Students travel to Qatar for biennial conference

Samantha McCartney
Staff Writer

Art students from each department received the opportunity to travel to Qatar for the biennial Tasmeem Doha Conference 2013 in a collaborative effort to localize design in Qatar’s capital city of Doha.

Faculty from each art department nominated students early in the fall semester to participate in the conference, hosted in Doha, Qatar March 10-17. The School of the Arts funded the trip, which included free airfare and housing at the VCU Qatar campus.

The conference focused on an overall theme of “hybrid-making,” an innovative type of collaboration combining professionals in all kinds of career paths.

In total, more than 500 students and professionals in the art and design community traveled from five different continents to participate in the biennial design conference.

In the past few decades, the city of Doha has grown from a small town to a city boasting a population of more than one million people. However, most products in Doha are imported, which results in a major dependency on foreign nations.

The sub-theme for the conference, “Made in Qatar,” was meant to emphasize the importance of innovation and production within the country by combining the knowledge within several fields of expertise.

During the seven days of the conference, workshops and labs were held as a way for all of the students to collaborate on specific projects led by the head of the workshops. Prior to their voyage to Qatar, students were asked to choose which workshops or labs they wanted to participate in, usually selecting ones relevant to their studies at VCU.

VCU junior and double major in sculpture and art education Alex Curley described his experience working in labs with VCUQ students as extremely beneficial.

“I was in a lab that explored various ways to incorporate technology and textiles,” said Curley, who works with textiles in his own work. “As a lab liaison, we all worked together to teach each other how to do things … (The) sharing of info in an artistic sense is a significant part of what art education is all about.”

Interior design major Meredith Argenzio worked with Swedish production designer Kristine Bille to construct a floor length gown out of metal mesh, wire, plastic tubing and recycled materials that Bille had previously gathered from around Doha.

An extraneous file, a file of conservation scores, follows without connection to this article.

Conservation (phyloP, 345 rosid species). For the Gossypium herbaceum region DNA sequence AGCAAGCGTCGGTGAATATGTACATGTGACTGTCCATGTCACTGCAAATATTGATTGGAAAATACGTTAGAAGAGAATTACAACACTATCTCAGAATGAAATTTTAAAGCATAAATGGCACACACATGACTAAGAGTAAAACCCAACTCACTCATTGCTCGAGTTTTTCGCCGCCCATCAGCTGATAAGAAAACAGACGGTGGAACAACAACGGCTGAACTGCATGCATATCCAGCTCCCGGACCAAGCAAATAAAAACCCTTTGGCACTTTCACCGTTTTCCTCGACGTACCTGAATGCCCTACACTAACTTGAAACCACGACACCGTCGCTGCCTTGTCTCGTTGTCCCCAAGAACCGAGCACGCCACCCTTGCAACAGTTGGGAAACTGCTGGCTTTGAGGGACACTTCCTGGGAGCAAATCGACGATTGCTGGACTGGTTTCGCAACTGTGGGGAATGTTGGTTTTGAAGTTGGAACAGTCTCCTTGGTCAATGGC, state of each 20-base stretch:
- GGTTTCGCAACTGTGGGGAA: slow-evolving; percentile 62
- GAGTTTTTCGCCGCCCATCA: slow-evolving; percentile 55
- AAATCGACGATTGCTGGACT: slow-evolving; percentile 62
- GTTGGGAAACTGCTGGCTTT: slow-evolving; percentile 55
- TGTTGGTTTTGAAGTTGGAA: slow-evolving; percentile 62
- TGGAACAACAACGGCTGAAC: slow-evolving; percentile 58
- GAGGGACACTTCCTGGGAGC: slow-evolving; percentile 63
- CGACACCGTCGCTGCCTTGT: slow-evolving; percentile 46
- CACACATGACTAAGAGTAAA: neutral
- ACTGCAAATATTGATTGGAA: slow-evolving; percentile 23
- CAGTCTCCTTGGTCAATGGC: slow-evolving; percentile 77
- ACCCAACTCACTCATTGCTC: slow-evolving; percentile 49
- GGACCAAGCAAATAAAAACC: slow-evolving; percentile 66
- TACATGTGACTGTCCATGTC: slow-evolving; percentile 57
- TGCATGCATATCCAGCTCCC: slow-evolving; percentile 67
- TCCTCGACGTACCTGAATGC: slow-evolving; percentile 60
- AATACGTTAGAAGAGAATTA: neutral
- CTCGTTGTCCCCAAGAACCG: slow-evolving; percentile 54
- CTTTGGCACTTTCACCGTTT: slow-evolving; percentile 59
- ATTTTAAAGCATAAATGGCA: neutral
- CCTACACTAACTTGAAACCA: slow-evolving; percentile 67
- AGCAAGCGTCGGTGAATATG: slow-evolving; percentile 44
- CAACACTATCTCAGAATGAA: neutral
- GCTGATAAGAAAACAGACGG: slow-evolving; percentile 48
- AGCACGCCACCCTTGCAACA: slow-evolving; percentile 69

“Our garment … had to draw inspiration from Aspire Tower,” Argenzio said. “I was impressed and inspired by how each person in the group took on an equal amount of work and really invested. We now all have work on display at Mahtaf for a month.”

The Tasmeem Conference consisted of a lecture series, a film festival, student and faculty exhibitions and a keynote speaker. Each year a new keynote speaker is chosen, relevant to the theme of the conference.

This year, world-renowned architect Rem Koolhaas was selected. As winner of the Pritzker Architecture Prize, a former journalist and script writer and the brains behind two large-scale building projects currently being built in Doha, Koolhaas spoke on the importance of hybridity in today’s growing societies.

Students generally worked about seven hours a day. After hours in the lab each day, students were free to explore the city of Doha, participating in cultural activities arranged by the student association at VCUQ or by their own exploration.

Although the conference was meant to be an eye-opening educational experience for students participating, the learning continued outside of the labs and workshops.

“I had never been overseas before and, I have to be honest, I didn’t really know anything about Qatar or the Middle East before this trip,” Curley said. “Getting out of my daily grind of school and work in Richmond to experience life in a foreign place is amazing; it’s also a reminder that there is so much diversity in the world.”

Be the first to comment

Leave a Reply